Analysing Women’s Role in Terrorism in Southeast Asia

5 - 7 March 2024
Semarang, Indonesia

On March 5-7, the IIJ gathered 54 criminal justice practitioners, academics, nongovernmental organisations and others from Indonesia, Malaysia and The Philippines at the Jakarta Centre for Law Enforcement Cooperation in Semarang, Indonesia, for its inaugural Regional Summit: Analysing Women’s Role in Terrorism in Southeast Asia. Delegations from Indonesia, Malaysia and The Philippines joined partners from UNODC, GCERF and two of its grantee organisations, the FBI and the British High Commission to share new research, promising approaches and perennial challenges – including entrenched stereotypes -- to terrorism cases involving women.

Discussions spanned the lifecycle of women’s involvement in terrorism, starting with how they are radicalised to violent extremism and recruited into terrorist groups, including online, and their diverse motivations for joining and supporting or fighting. Debate then shifted to the increasingly central roles women are playing in those groups, including as recruiters, and how social, religious and cultural contexts influence those roles. Finally, participants considered how to gather evidence to support charges against women radicalised to violence, repatriate women from conflict zones, prosecute them for their roles, and ultimately deradicalize and reintegrate them back into society.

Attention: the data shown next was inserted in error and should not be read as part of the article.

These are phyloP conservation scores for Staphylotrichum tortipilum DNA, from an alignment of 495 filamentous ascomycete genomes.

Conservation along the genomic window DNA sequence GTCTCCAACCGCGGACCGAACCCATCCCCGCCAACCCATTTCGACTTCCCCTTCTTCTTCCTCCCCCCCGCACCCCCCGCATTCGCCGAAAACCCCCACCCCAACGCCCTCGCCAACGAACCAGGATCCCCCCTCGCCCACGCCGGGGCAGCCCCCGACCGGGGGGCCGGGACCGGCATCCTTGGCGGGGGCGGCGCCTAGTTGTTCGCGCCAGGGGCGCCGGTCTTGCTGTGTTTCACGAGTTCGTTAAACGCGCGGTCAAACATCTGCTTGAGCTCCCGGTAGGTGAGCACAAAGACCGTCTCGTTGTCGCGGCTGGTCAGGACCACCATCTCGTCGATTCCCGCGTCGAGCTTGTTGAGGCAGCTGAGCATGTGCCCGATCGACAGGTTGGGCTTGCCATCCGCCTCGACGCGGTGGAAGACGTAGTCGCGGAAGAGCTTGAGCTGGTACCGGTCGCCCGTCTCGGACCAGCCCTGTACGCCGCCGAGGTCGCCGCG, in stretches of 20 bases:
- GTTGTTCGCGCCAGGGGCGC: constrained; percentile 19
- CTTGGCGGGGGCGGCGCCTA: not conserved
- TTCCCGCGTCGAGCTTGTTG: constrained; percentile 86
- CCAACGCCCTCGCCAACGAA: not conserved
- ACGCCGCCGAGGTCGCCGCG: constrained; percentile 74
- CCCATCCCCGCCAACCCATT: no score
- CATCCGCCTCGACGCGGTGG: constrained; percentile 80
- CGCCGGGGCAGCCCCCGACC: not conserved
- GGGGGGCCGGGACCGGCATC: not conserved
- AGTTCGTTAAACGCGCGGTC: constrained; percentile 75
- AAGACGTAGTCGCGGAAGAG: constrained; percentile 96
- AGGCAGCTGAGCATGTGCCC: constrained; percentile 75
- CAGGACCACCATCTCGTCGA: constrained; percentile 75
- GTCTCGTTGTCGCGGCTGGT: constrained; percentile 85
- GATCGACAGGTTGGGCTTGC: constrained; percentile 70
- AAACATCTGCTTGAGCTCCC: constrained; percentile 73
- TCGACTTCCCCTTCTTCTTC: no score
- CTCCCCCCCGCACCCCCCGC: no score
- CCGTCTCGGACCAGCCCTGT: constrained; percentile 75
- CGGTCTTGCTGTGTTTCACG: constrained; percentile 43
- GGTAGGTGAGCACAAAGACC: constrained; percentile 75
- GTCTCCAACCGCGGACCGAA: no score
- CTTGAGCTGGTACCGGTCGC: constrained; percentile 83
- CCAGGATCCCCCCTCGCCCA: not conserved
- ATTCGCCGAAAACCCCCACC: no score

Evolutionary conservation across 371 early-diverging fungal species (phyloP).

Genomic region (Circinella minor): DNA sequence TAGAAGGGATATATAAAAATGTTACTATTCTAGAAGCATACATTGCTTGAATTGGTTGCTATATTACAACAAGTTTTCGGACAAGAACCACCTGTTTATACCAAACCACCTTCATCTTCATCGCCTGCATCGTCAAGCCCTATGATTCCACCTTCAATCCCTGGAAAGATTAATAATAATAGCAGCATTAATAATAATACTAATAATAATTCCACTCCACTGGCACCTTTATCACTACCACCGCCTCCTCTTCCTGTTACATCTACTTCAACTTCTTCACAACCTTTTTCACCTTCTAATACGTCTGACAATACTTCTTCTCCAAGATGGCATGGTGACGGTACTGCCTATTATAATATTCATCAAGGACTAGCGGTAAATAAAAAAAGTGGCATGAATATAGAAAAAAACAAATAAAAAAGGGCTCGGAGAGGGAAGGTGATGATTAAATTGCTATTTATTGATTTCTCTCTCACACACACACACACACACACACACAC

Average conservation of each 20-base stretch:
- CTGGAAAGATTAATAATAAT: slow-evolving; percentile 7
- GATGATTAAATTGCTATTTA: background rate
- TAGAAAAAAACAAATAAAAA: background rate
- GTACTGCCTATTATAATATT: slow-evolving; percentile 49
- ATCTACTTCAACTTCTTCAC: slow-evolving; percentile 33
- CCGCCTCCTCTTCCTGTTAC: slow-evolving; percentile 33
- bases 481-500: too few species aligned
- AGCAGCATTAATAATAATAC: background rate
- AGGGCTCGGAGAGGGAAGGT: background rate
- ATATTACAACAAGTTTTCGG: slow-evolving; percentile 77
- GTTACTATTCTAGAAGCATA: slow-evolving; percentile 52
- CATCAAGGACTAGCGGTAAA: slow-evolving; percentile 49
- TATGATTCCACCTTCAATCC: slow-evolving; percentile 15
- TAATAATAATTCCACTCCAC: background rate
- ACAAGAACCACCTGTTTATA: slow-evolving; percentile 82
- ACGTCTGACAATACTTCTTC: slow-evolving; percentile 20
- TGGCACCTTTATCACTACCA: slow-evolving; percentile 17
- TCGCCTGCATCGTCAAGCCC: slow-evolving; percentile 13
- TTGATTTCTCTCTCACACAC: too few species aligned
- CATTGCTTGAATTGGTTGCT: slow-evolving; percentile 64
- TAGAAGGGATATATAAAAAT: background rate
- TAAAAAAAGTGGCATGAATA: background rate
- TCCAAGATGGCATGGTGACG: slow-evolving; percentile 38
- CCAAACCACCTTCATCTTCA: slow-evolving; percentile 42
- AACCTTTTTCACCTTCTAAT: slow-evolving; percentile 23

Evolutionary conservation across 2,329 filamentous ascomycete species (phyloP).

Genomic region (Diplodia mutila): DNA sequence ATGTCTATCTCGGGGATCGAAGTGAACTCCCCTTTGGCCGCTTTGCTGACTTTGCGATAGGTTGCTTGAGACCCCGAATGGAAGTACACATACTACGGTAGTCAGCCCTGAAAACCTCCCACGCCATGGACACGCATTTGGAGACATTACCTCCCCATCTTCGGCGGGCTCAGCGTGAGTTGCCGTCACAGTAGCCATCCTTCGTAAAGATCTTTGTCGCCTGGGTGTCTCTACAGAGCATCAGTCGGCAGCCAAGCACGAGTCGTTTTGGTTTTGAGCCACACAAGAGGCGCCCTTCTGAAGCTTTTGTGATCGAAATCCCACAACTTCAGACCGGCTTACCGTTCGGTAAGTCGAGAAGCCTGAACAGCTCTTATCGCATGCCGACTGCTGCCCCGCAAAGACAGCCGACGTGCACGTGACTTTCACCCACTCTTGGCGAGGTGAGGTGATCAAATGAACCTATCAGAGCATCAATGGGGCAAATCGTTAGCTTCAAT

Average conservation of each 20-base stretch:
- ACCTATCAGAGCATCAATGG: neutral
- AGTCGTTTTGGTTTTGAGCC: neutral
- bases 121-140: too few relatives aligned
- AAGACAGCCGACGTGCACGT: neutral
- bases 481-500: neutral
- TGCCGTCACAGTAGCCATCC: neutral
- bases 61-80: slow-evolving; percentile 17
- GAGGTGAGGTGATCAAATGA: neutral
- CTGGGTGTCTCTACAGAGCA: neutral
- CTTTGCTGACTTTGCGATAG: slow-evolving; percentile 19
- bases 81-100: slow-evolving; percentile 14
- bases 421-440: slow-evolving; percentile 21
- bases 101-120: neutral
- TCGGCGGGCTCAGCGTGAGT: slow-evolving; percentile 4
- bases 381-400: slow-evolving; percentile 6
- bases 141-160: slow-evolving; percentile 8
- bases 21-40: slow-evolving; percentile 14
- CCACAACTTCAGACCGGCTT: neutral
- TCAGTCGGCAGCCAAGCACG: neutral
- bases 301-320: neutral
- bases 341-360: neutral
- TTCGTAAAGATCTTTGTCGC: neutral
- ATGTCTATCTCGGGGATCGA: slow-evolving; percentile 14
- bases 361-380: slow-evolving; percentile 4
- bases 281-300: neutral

The initiative was sponsored by the United Kingdom’s Foreign, Commonwealth & Development Office. In the coming months, the IIJ hopes to offer similarly focused programs for other regions impacted by women’s involvement in violent extremist and terrorist groups, including East and West Africa, contextualized to the social, cultural and religious realities of each region.

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